Is Sitting a Legitimate Occupational Hazard?
Much is being discussed about the potential hazards of too much sitting. And, many in our current workforce spend hours upon hours sitting at a desk or work station performing tasks. Is all this sitting causing injury to our workers? And, if so, should these injuries be covered under work comp? LeBow Business College at Drexel University has a new paper being published in The Lewis and Clark Law Review outlining how sitting in the workplace could be a legal liability for US businesses.
The idea is that more and more research is showing that sitting for prolonged periods of time, day after day, month after month, can lead to health issues for the worker, primarily obesity and metabolic syndrome — a cluster of conditions that includes increased blood pressure, high blood sugar, excess body fat around the waist and abnormal cholesterol levels. According to articles published by the Mayo Clinic, too much sitting also seems to increase the risk of death from cardiovascular disease and cancer. With mainstream medicine recognizing these risks and issuing warnings about prolonged sitting, it doesn’t take too much imagination to understand how employers that fail to minimize this risk can be held liable for “injury” to their employees, especially if reasonable accommodation is readily available and affordable.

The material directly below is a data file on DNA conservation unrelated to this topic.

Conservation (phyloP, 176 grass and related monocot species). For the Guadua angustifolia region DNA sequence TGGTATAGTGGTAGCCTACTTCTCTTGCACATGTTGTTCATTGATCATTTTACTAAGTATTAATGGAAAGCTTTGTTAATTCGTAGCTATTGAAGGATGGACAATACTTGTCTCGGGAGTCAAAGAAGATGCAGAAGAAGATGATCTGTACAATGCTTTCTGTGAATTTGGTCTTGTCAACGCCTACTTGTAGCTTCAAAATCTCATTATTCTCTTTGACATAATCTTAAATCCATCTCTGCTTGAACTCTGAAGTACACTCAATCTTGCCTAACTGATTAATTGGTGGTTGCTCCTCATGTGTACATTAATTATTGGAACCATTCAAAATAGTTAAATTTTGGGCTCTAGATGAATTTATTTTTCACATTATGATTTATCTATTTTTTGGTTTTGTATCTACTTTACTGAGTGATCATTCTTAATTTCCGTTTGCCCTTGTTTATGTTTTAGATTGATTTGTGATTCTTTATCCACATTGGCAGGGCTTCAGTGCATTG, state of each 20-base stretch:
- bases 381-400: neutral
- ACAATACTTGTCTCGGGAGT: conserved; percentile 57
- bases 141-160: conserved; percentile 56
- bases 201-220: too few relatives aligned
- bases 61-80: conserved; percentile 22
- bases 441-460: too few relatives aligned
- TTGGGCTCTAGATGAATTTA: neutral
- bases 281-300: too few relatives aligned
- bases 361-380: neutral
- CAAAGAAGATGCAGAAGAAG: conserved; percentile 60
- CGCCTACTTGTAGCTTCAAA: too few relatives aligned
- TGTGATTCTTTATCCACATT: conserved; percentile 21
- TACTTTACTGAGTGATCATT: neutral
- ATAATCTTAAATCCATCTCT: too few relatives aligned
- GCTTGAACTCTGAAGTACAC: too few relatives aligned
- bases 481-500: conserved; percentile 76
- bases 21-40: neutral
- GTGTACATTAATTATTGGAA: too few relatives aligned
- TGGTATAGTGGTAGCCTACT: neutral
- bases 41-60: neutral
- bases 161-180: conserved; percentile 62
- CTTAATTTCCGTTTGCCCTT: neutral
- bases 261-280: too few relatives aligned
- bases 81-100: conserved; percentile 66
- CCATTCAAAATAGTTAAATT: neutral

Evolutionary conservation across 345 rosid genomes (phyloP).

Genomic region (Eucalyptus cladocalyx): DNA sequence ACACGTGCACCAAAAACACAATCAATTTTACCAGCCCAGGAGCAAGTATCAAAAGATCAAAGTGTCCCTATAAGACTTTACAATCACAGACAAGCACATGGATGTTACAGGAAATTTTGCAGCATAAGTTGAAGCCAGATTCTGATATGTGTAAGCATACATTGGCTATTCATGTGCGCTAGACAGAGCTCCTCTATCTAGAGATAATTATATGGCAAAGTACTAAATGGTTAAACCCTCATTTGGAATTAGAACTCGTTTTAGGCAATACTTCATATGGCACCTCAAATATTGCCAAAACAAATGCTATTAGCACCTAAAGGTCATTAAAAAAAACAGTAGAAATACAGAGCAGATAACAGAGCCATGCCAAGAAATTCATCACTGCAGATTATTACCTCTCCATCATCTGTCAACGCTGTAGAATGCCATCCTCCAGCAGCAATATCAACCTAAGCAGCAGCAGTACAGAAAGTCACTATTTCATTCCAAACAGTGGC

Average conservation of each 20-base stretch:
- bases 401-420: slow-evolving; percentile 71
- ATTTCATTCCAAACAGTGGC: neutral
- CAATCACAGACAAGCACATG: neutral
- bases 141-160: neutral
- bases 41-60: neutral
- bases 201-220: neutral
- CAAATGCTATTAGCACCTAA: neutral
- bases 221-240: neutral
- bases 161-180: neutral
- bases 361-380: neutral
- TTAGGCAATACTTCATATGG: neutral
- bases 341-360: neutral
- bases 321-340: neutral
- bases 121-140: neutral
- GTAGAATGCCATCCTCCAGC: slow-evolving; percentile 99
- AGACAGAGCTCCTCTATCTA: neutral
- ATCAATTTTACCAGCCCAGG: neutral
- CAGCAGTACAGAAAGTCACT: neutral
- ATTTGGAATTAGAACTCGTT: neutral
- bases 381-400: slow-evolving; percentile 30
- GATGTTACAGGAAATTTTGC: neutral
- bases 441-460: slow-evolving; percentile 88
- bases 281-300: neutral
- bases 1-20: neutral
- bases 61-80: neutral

In Florida, the likely legal theory for sitting injuries to be covered under comp is that such work activity created mini-accidents over an extended period of time that ultimately manifested itself into a known medical condition. This is already a viable legal theory in carpal tunnel type cases where repetitive trauma results in the onset of a compensable condition.
Of course, the worker’s non-work life style will always play a part in such causation issues. So, I can envision with dread the depositions of these potential claimants with question and after (legitimate) question about the person’s diet and non-work (in)activity. Stay tuned for how this plays out in Florida. (Personally, if I had a life threatening condition, I wouldn’t want it to be covered by work comp! You may recall that Florida injured workers have NO right to choose any of their doctors and must often wait weeks upon weeks for authorization of medical treatment from work comp insurance carriers. If you have a severe heart condition or cancer, is this the type of coverage you would want?)